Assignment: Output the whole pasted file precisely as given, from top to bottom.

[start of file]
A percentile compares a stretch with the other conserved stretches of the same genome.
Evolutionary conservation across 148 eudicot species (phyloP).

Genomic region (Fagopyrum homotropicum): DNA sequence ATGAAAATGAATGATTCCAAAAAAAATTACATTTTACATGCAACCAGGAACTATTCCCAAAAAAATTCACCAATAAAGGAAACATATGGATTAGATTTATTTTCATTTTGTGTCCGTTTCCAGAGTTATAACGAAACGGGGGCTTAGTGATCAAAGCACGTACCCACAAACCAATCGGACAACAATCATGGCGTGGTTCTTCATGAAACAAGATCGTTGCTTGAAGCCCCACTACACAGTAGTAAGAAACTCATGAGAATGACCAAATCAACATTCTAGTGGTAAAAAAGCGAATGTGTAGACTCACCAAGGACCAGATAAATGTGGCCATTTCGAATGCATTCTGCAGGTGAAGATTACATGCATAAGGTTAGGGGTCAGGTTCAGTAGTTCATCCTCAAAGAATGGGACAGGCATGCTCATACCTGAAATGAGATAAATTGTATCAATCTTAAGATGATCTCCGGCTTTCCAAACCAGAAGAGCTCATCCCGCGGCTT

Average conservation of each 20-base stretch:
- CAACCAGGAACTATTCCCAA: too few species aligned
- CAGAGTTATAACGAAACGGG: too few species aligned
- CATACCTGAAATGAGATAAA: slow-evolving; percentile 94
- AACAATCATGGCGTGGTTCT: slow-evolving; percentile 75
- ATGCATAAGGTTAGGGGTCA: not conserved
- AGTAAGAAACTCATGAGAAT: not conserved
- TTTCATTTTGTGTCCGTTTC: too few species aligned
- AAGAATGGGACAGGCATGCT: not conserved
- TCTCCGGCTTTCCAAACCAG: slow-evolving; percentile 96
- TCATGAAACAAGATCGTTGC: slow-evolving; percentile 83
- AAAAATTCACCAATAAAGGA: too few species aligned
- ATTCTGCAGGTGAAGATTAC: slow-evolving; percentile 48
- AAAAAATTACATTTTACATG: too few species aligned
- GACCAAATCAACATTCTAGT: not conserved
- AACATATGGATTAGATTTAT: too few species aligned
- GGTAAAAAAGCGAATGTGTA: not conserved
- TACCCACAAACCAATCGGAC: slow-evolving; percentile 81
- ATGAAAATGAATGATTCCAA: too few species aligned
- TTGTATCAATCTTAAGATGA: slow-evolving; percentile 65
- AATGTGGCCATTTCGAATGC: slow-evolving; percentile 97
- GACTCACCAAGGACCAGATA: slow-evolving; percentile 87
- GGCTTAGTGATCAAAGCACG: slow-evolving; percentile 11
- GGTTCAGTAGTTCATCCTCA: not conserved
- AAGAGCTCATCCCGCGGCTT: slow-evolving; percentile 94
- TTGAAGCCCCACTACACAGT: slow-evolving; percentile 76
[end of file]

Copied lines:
A percentile compares a stretch with the other conserved stretches of the same genome.
Evolutionary conservation across 148 eudicot species (phyloP).

Genomic region (Fagopyrum homotropicum): DNA sequence ATGAAAATGAATGATTCCAAAAAAAATTACATTTTACATGCAACCAGGAACTATTCCCAAAAAAATTCACCAATAAAGGAAACATATGGATTAGATTTATTTTCATTTTGTGTCCGTTTCCAGAGTTATAACGAAACGGGGGCTTAGTGATCAAAGCACGTACCCACAAACCAATCGGACAACAATCATGGCGTGGTTCTTCATGAAACAAGATCGTTGCTTGAAGCCCCACTACACAGTAGTAAGAAACTCATGAGAATGACCAAATCAACATTCTAGTGGTAAAAAAGCGAATGTGTAGACTCACCAAGGACCAGATAAATGTGGCCATTTCGAATGCATTCTGCAGGTGAAGATTACATGCATAAGGTTAGGGGTCAGGTTCAGTAGTTCATCCTCAAAGAATGGGACAGGCATGCTCATACCTGAAATGAGATAAATTGTATCAATCTTAAGATGATCTCCGGCTTTCCAAACCAGAAGAGCTCATCCCGCGGCTT

Average conservation of each 20-base stretch:
- CAACCAGGAACTATTCCCAA: too few species aligned
- CAGAGTTATAACGAAACGGG: too few species aligned
- CATACCTGAAATGAGATAAA: slow-evolving; percentile 94
- AACAATCATGGCGTGGTTCT: slow-evolving; percentile 75
- ATGCATAAGGTTAGGGGTCA: not conserved
- AGTAAGAAACTCATGAGAAT: not conserved
- TTTCATTTTGTGTCCGTTTC: too few species aligned
- AAGAATGGGACAGGCATGCT: not conserved
- TCTCCGGCTTTCCAAACCAG: slow-evolving; percentile 96
- TCATGAAACAAGATCGTTGC: slow-evolving; percentile 83
- AAAAATTCACCAATAAAGGA: too few species aligned
- ATTCTGCAGGTGAAGATTAC: slow-evolving; percentile 48
- AAAAAATTACATTTTACATG: too few species aligned
- GACCAAATCAACATTCTAGT: not conserved
- AACATATGGATTAGATTTAT: too few species aligned
- GGTAAAAAAGCGAATGTGTA: not conserved
- TACCCACAAACCAATCGGAC: slow-evolving; percentile 81
- ATGAAAATGAATGATTCCAA: too few species aligned
- TTGTATCAATCTTAAGATGA: slow-evolving; percentile 65
- AATGTGGCCATTTCGAATGC: slow-evolving; percentile 97
- GACTCACCAAGGACCAGATA: slow-evolving; percentile 87
- GGCTTAGTGATCAAAGCACG: slow-evolving; percentile 11
- GGTTCAGTAGTTCATCCTCA: not conserved
- AAGAGCTCATCCCGCGGCTT: slow-evolving; percentile 94
- TTGAAGCCCCACTACACAGT: slow-evolving; percentile 76